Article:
Before 1978, Israel was just like any 30 year old – trying to prove it can still run with the young guns and compete on the court, but ultimately ending up winded on the sidelines. That year, legislature was passed allowing foreign athletes to join the Israel Ligat HaAl (the Israel Basketball Super League) and before the foreigners could say “Shalom” Maccabi Tel Aviv was rolling in the Euroleague.
Once the Israeli programs opened their doors to the world, sports in the start up nation would be changed forever. Where would Israeli soccer, handball or volleyball be if the basketball league hadn’t blazed the trail for foreign athletes to make a name for themselves in the Holy Land?
Well, this is where it gets interesting. Despite the fact that Israeli basketball became a world game back in ’78, Israeli soccer, the second (or first, depending on how you look at it) sport in the country only began accepting foreigners in 1991. For the two most famous Israeli sports teams – Maccabi Tel Aviv [basketball] and Maccabi Tel Aviv [soccer] – the decision of adding foreigners to their rosters is undoubtedly ‘A Tale of Two Cities’… in the same city.
The Maccabi Basketball team that just won the Euroleague currently employs, and was immeasurably aided by, seven foreign players – half of its entire roster. Maccabi Soccer has suited up a grand total of twelve foreigners. EVER.
Why is there such a difference? Well, just off the top of my head – Jews are not generally built to compete with the height and athleticism required for pro basketball, whereas soccer more geared towards our build as a nation. Even more practically, with the help of a few foreign ballers, Maccabi Basketball could climb over that wall and compete with the best in Europe. On the other hand, Maccabi Soccer would need a lot more than the 5 permitted foreign players in order to make a name for itself on the world soccer stage, which is much more competitive, relative to the Euroleague.
In 1991, soccer and basketball were Israel’s two primary sports, and it’s interesting to see how each went down a different path in regards to foreign players. However, with all of the success that Maccabi Basketball has enjoyed over the years Maccabi Soccer has stuck to the native players, and had local success, but not much on the European scene. And despite all of the trophies and accolades that Maccabi Basketball has earned, many believe that the club and the league in general should have adopted a game plan similar to their soccer counterparts.
An article published in Globes in January 2013 explains the disdain that many Israeli basketball players feel about the foreign players. According to the statistics last winter, foreign players in the Israeli Super League were getting about 80% of the playing time on the court.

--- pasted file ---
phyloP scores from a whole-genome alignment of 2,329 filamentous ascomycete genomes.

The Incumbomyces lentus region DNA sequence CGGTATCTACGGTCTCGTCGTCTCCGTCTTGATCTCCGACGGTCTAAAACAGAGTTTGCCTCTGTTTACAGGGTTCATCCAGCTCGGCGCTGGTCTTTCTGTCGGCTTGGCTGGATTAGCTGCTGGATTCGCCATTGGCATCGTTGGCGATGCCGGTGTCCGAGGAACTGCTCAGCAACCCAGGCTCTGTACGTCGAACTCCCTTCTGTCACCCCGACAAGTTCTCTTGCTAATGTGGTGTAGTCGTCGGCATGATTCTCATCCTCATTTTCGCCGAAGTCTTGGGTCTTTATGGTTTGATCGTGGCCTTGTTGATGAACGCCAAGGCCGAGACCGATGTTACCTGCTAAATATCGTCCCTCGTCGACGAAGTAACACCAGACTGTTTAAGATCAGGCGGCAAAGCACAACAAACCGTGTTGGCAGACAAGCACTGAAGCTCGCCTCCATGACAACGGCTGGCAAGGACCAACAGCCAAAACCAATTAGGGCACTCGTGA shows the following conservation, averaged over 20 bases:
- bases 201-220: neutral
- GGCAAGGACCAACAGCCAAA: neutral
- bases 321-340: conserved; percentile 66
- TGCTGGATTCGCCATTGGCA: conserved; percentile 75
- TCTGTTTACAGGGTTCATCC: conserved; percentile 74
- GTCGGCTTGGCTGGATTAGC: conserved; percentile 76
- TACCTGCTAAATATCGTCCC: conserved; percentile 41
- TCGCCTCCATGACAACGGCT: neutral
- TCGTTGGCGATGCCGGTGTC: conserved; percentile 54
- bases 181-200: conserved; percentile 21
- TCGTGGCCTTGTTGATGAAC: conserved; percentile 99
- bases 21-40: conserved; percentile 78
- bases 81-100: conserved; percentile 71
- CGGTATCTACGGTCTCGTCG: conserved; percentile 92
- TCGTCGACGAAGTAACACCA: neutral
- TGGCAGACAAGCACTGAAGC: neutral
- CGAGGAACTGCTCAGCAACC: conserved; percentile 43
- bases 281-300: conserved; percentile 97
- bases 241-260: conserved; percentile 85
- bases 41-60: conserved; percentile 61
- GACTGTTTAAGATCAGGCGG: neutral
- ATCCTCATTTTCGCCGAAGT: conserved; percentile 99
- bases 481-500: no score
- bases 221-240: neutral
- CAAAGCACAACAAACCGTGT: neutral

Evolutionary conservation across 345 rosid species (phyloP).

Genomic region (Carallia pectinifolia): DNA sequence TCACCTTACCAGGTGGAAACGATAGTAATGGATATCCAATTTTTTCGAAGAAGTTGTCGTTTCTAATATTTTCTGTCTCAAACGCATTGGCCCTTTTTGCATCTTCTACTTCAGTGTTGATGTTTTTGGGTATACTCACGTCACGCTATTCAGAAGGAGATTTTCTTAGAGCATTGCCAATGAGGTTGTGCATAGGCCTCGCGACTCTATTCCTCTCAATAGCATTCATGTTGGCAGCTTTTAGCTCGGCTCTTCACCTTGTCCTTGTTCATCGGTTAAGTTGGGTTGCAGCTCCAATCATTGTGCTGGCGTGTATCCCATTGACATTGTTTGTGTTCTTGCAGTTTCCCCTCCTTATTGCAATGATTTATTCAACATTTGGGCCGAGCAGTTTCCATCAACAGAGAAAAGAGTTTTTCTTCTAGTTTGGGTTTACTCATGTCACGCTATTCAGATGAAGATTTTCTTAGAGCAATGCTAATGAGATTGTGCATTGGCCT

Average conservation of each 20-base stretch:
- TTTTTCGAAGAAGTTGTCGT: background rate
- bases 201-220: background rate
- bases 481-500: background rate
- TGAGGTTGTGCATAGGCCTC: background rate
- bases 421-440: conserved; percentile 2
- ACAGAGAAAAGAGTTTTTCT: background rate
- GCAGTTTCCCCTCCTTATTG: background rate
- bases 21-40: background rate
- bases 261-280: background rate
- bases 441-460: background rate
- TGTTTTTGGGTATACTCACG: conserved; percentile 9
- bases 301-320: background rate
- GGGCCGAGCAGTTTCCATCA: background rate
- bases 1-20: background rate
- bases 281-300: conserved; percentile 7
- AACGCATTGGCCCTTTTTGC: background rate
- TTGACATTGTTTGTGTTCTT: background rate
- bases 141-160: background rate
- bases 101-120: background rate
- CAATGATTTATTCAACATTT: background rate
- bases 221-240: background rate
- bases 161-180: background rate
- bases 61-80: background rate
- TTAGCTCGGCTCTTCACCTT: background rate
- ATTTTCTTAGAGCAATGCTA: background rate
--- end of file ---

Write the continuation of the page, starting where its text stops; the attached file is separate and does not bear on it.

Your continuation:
Their complaint does hold some weight, considering the number of foreign ballers who have traveled overseas for their craft. Keep in mind that the United States has hundreds of colleges each having their own basketball team, while only 60 total players are drafted into the NBA each year. That 60 includes a number of international players as well.
According to usbasket.com, over the past 5 seasons, 165 (!) American-born players have played in Israel. That’s not the total of foreign players, that’s the total from the United States alone. You can see how the native Israelis would start to get ticked off.
The harsh reality is that these foreign players have to emigrate overseas to find playing time and it comes at the expense of the native players. Not only that, but the true reality is that the majority of these sports imports are much more talented than the “home ballers” and are a key factor in the success of their newfound clubs. It’s no surprise that arguably the best talent on Maccabi Basketball’s championship roster belonged to the foreign players.
While bringing in foreign talent may be the solution in basketball (and possibly an inevitable situation for soccer), there are new sports budding in the holy land where foreign athletes could be the key to a tremendous development of sport in Israel.
It’s no longer the 70s or 90s – in 2014, sports that many would never have imagined being played in Israel are now becoming an essential part of Israel’s culture. It’s all part of the westernization of Israel, and the influx of North Americans into the ever-changing Israeli population.
American Football in Israel, or simply known as the AFI, has been around for years in the Jewish State promoting the development of football, whether you have heard about it or not. The Israel Football League (IFL) grows each year in size and in its talent level, and the Israel national flag football teams are favorites to win the World Championships this summer in Jerusalem. Let’s not forget about Israel Lacrosse, which is competing in June at the World Lacrosse Championships in Denver, USA and is bringing along a number of very talented native Israeli lacrosse players. Bet you didn’t know about that either.
While basketball may be benefitting from foreign athletes at the expense of native players, there are other sports in Israel that are thriving from the import of these global athletes. In the coming weeks, I will be examining the impact of American football players and the continued evolution of the IFL, and the efforts of American lacrosse players and their ongoing effort to build the sport in Israel from the ground up.
These two sports may be rooted in American sports culture, but in Israel they are only starting to sprout. But as we’ve seen from Maccabi basketball’s rise to glory since 1978, a few foreign athletes can go a long way.